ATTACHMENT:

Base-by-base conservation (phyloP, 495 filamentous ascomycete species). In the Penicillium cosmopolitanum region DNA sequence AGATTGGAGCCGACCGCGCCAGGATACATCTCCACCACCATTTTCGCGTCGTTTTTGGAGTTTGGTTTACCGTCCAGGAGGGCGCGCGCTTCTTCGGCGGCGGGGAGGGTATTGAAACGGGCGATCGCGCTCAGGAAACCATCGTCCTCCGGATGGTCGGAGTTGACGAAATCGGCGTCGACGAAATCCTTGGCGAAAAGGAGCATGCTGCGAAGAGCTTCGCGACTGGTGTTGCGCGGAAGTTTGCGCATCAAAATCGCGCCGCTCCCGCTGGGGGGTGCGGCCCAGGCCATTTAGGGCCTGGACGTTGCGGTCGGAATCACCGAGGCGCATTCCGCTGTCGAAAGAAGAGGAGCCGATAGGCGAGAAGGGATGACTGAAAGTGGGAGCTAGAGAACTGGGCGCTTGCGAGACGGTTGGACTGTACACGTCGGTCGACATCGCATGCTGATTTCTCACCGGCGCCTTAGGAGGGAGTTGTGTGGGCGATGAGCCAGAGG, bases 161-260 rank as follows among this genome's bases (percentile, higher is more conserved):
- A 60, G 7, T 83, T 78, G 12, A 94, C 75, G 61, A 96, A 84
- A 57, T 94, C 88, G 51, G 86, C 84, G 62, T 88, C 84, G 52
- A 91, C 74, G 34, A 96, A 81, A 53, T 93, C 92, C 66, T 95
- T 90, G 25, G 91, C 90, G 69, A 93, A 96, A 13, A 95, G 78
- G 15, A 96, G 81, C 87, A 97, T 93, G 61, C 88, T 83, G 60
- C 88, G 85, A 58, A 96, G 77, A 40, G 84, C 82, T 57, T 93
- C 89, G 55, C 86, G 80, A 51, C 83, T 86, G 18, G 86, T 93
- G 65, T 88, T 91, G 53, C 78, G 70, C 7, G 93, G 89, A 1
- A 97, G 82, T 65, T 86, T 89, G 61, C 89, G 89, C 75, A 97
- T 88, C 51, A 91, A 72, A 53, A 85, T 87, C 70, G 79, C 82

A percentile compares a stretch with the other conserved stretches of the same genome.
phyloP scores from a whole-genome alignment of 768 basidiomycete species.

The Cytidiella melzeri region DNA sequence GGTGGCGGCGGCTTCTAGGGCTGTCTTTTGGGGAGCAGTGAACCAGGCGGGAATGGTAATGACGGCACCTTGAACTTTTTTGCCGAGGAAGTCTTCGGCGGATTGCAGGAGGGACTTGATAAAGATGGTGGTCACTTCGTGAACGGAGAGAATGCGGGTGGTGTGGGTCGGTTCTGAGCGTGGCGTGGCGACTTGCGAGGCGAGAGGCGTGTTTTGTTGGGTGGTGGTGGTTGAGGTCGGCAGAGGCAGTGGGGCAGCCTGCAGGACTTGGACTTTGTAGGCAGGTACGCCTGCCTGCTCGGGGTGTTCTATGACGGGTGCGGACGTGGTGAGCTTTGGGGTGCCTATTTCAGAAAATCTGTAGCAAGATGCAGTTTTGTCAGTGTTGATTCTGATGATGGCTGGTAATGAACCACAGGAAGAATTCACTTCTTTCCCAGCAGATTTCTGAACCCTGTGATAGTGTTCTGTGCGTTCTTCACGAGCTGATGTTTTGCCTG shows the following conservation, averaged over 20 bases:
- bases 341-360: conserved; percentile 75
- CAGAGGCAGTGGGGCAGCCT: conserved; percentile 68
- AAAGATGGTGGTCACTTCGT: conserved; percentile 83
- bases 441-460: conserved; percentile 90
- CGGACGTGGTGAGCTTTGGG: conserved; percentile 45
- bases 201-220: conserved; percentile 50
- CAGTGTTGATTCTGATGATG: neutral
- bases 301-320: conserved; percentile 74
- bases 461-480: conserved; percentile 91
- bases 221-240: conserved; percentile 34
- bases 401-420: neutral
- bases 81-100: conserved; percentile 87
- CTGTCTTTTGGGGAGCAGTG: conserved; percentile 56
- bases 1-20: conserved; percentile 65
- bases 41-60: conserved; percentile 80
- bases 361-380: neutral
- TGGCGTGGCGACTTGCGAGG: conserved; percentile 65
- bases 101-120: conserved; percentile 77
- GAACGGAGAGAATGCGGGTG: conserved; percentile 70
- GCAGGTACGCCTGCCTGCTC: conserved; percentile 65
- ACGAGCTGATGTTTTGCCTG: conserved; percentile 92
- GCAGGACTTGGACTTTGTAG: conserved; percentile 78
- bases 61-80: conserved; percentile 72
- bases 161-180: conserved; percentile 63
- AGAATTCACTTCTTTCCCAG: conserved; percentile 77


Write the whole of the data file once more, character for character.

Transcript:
Base-by-base conservation (phyloP, 495 filamentous ascomycete species). In the Penicillium cosmopolitanum region DNA sequence AGATTGGAGCCGACCGCGCCAGGATACATCTCCACCACCATTTTCGCGTCGTTTTTGGAGTTTGGTTTACCGTCCAGGAGGGCGCGCGCTTCTTCGGCGGCGGGGAGGGTATTGAAACGGGCGATCGCGCTCAGGAAACCATCGTCCTCCGGATGGTCGGAGTTGACGAAATCGGCGTCGACGAAATCCTTGGCGAAAAGGAGCATGCTGCGAAGAGCTTCGCGACTGGTGTTGCGCGGAAGTTTGCGCATCAAAATCGCGCCGCTCCCGCTGGGGGGTGCGGCCCAGGCCATTTAGGGCCTGGACGTTGCGGTCGGAATCACCGAGGCGCATTCCGCTGTCGAAAGAAGAGGAGCCGATAGGCGAGAAGGGATGACTGAAAGTGGGAGCTAGAGAACTGGGCGCTTGCGAGACGGTTGGACTGTACACGTCGGTCGACATCGCATGCTGATTTCTCACCGGCGCCTTAGGAGGGAGTTGTGTGGGCGATGAGCCAGAGG, bases 161-260 rank as follows among this genome's bases (percentile, higher is more conserved):
- A 60, G 7, T 83, T 78, G 12, A 94, C 75, G 61, A 96, A 84
- A 57, T 94, C 88, G 51, G 86, C 84, G 62, T 88, C 84, G 52
- A 91, C 74, G 34, A 96, A 81, A 53, T 93, C 92, C 66, T 95
- T 90, G 25, G 91, C 90, G 69, A 93, A 96, A 13, A 95, G 78
- G 15, A 96, G 81, C 87, A 97, T 93, G 61, C 88, T 83, G 60
- C 88, G 85, A 58, A 96, G 77, A 40, G 84, C 82, T 57, T 93
- C 89, G 55, C 86, G 80, A 51, C 83, T 86, G 18, G 86, T 93
- G 65, T 88, T 91, G 53, C 78, G 70, C 7, G 93, G 89, A 1
- A 97, G 82, T 65, T 86, T 89, G 61, C 89, G 89, C 75, A 97
- T 88, C 51, A 91, A 72, A 53, A 85, T 87, C 70, G 79, C 82

A percentile compares a stretch with the other conserved stretches of the same genome.
phyloP scores from a whole-genome alignment of 768 basidiomycete species.

The Cytidiella melzeri region DNA sequence GGTGGCGGCGGCTTCTAGGGCTGTCTTTTGGGGAGCAGTGAACCAGGCGGGAATGGTAATGACGGCACCTTGAACTTTTTTGCCGAGGAAGTCTTCGGCGGATTGCAGGAGGGACTTGATAAAGATGGTGGTCACTTCGTGAACGGAGAGAATGCGGGTGGTGTGGGTCGGTTCTGAGCGTGGCGTGGCGACTTGCGAGGCGAGAGGCGTGTTTTGTTGGGTGGTGGTGGTTGAGGTCGGCAGAGGCAGTGGGGCAGCCTGCAGGACTTGGACTTTGTAGGCAGGTACGCCTGCCTGCTCGGGGTGTTCTATGACGGGTGCGGACGTGGTGAGCTTTGGGGTGCCTATTTCAGAAAATCTGTAGCAAGATGCAGTTTTGTCAGTGTTGATTCTGATGATGGCTGGTAATGAACCACAGGAAGAATTCACTTCTTTCCCAGCAGATTTCTGAACCCTGTGATAGTGTTCTGTGCGTTCTTCACGAGCTGATGTTTTGCCTG shows the following conservation, averaged over 20 bases:
- bases 341-360: conserved; percentile 75
- CAGAGGCAGTGGGGCAGCCT: conserved; percentile 68
- AAAGATGGTGGTCACTTCGT: conserved; percentile 83
- bases 441-460: conserved; percentile 90
- CGGACGTGGTGAGCTTTGGG: conserved; percentile 45
- bases 201-220: conserved; percentile 50
- CAGTGTTGATTCTGATGATG: neutral
- bases 301-320: conserved; percentile 74
- bases 461-480: conserved; percentile 91
- bases 221-240: conserved; percentile 34
- bases 401-420: neutral
- bases 81-100: conserved; percentile 87
- CTGTCTTTTGGGGAGCAGTG: conserved; percentile 56
- bases 1-20: conserved; percentile 65
- bases 41-60: conserved; percentile 80
- bases 361-380: neutral
- TGGCGTGGCGACTTGCGAGG: conserved; percentile 65
- bases 101-120: conserved; percentile 77
- GAACGGAGAGAATGCGGGTG: conserved; percentile 70
- GCAGGTACGCCTGCCTGCTC: conserved; percentile 65
- ACGAGCTGATGTTTTGCCTG: conserved; percentile 92
- GCAGGACTTGGACTTTGTAG: conserved; percentile 78
- bases 61-80: conserved; percentile 72
- bases 161-180: conserved; percentile 63
- AGAATTCACTTCTTTCCCAG: conserved; percentile 77